Protosphere. Software platform for deep content inspection with the ability to parse an arbitrary network protocol stack
Nowadays, the task of network traffic analysis is of increasing relevance: the reasons are improvement and deployment of new network technologies (VoIP, P2P, streaming video) and emergence of numerous application level protocols used by new network applications. Offline or online analysis is employed, depending on particular analysis system and the problem being solved. Among online analysis systems the following ones can be highlighted:
- protection systems: firewalls, IDS/IPS, SIEM, DDoS protection systems;
- connection quality assurance (QoS, QoE) and WAN optimization systems;
- policy systems (PCEF, PCRF, NAC).
Problems being solved on saved network traces include:
- development and debugging of protocol parsers for their subsequent usage in online systems;
- analysis of discrepancies between protocol specification and its particular implementation;
- cybersecurity incident response.
Subproblems arising in online and offline analysis are close to one another:
protocol identification, header fields parsing with value extraction, recovering of high-level objects such as files, sites and images from network packets. At the same time, analysis conditions differ significantly:
- online analysis requires high speed processing for potentially infinite incoming data flow with limited memory resources; offline analysis has insignificant constraints on processing speed and resources—much more important aspects are detailing of the analysis level, result visualization, and navigation convenience during analysis.
Compatibility between offline and online systems is an important requirement, a particular use case being checking a new protocol parser or a new signature that had been developed in an offline environment against online data flow. In order to satisfy this requirement, the ProtoSphere analysis system is structured as schematically presented on figure 1.
Fig. 1 – Summary diagram of the ProtoSphere system.
System core features are:
- taking into account packet corruption, loss, rearrangement and duplication, asymmetric traffic;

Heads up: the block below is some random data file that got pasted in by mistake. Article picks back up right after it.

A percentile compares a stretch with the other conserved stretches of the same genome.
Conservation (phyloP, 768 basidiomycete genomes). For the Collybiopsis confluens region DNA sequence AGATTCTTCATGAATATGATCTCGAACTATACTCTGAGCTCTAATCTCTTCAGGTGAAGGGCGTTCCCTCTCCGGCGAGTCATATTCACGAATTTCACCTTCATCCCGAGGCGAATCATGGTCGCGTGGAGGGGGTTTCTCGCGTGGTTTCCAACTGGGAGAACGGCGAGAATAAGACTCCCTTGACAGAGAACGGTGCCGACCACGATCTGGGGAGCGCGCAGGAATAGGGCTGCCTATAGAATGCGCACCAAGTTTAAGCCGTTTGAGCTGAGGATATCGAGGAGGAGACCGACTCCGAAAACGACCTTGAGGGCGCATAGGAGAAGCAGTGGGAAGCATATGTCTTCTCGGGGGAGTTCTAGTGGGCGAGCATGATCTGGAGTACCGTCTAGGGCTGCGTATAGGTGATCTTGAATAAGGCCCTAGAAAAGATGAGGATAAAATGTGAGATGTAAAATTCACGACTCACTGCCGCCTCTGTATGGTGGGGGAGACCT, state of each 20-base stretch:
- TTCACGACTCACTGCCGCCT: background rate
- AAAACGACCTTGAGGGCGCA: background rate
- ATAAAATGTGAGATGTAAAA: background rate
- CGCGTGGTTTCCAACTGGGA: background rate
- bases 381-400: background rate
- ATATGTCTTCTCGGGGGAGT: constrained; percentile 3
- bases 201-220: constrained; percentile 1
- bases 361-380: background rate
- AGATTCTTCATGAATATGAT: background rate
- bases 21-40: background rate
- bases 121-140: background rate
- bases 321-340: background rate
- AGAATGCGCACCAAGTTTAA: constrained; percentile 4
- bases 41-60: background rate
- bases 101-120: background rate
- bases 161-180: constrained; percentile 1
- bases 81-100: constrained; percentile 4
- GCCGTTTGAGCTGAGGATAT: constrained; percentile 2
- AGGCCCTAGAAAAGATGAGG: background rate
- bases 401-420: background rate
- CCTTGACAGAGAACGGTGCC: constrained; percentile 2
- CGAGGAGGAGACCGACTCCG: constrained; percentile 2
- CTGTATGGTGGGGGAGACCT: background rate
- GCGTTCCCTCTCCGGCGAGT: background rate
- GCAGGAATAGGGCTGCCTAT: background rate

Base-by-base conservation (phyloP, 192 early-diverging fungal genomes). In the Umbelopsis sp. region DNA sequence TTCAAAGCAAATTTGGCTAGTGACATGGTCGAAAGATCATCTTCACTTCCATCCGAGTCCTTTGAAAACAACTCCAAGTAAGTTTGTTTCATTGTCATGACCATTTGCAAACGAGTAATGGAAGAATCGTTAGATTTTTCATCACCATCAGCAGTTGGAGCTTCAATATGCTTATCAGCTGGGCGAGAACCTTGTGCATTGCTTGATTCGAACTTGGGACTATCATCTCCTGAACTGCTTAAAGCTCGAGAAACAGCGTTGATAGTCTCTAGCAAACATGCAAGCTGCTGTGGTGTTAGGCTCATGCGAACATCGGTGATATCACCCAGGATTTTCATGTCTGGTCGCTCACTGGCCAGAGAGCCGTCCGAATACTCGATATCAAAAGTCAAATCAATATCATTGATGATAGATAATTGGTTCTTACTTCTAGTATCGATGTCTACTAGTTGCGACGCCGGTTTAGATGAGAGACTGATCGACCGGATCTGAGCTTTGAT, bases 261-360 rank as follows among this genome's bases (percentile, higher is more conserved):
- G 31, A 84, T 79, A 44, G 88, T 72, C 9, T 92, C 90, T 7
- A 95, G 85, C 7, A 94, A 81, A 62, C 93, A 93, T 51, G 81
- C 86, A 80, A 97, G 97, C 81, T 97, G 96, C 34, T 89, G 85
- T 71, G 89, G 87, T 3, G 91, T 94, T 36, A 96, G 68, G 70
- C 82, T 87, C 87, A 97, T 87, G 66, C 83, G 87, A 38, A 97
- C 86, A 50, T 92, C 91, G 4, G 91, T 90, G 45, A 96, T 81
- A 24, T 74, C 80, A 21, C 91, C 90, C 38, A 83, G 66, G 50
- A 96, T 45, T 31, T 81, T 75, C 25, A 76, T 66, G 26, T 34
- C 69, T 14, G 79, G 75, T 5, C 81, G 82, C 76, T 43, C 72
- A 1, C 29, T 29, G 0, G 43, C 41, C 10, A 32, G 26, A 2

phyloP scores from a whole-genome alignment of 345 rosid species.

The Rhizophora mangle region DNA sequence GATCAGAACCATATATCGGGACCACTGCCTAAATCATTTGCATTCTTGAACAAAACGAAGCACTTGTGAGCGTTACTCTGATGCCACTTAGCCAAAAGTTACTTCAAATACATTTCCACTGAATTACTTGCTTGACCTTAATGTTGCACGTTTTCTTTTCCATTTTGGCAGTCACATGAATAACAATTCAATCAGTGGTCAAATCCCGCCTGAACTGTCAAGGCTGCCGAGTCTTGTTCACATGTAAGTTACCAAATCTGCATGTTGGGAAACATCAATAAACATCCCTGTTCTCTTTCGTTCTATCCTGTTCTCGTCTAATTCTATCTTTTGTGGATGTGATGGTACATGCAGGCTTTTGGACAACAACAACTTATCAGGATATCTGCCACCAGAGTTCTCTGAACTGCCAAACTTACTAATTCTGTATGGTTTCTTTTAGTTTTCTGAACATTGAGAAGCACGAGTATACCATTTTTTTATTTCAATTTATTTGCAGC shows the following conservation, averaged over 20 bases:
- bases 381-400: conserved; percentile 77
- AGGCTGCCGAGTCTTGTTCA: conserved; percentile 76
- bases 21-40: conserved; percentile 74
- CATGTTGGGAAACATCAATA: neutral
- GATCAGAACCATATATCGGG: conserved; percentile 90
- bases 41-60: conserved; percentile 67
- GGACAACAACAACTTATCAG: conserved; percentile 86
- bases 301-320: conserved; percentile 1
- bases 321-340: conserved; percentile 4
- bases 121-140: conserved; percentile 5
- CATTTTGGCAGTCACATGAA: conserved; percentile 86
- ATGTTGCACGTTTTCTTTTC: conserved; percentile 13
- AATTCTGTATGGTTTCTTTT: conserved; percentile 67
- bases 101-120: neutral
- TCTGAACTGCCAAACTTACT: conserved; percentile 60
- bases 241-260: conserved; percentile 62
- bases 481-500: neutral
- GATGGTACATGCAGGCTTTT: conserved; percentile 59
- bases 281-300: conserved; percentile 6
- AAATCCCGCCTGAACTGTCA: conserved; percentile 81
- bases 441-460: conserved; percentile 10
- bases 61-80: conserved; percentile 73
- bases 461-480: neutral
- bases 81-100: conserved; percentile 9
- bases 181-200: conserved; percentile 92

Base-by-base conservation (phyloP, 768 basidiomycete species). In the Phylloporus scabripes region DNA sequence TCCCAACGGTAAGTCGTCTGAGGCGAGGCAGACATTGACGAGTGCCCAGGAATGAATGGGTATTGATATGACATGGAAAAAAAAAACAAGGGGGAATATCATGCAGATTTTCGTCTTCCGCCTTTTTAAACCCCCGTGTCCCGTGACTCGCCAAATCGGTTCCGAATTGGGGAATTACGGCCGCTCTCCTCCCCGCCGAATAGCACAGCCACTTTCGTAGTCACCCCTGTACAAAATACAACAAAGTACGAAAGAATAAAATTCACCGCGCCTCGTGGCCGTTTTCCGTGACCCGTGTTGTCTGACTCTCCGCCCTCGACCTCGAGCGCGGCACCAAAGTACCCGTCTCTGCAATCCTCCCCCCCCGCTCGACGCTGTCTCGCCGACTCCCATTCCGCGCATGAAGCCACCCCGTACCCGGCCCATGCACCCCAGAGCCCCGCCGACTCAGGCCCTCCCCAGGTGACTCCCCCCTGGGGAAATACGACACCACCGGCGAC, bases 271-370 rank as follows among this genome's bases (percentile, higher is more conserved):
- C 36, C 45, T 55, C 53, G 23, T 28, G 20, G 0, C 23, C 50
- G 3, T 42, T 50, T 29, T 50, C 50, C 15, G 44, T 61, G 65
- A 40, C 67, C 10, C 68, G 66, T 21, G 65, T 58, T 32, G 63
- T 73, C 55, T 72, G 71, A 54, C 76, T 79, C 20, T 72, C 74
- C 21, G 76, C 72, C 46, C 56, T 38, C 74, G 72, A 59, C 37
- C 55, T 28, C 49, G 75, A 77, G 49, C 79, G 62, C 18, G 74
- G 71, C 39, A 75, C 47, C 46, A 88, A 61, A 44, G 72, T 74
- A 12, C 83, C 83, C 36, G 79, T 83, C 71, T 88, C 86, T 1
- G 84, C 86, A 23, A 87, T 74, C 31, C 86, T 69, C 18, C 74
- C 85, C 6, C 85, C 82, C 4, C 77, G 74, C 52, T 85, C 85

- resource management for supporting state information of flows being analyzed;
- support for encrypted and compressed data analysis;
- support for arbitrary tunnel configurations;
- extraction of transmitted objects from traffic: video/audio streams, web pages, files.
When offline analysis problems are considered, a critical factor that affects speed and efficiency is presence and usability of GUI components which visualize different aspects of network interactions. The core GUI components are:
- network packet list, where each packet is represented as a parse tree with headers from different protocol level;
- flow tree, taking nesting level into account;
- data dump window with selected object content;
- list of elements that comprise the selected object(e.g. IP fragments for IP packet);
- window of objects that include the selected object as part (e.g. TCP-flow for TCP packet).
An important subproblem is localizing one or several network connections for consequent detailed analysis. Two kinds of graphs are used in this task: the circular network graph and the network flow graph which details network interactions of selected node. In both cases the graph nodes represent interaction participants, and the edges show flows and their properties. The graphs are presented on figure 2.
Fig. 2 – (a) Circular network graph.
Fig. 2 – (b) Network flow graph.
During research of a single network interaction or a connected interactions group, the timing diagram is a convenient representation, an example of which is shown on figure 3.
Fig. 3 – Timing diagram.
Fig. 4 – Event log.
All the described components are synchronized with each other and allow switching to the most convenient representation for the current analysis phase. For example, it is possible to navigate from an event in the log component to a particular network packet in the parse tree and its field that triggered this event.This use case is most important in course of interactive development of an undisclosed network protocol parse module.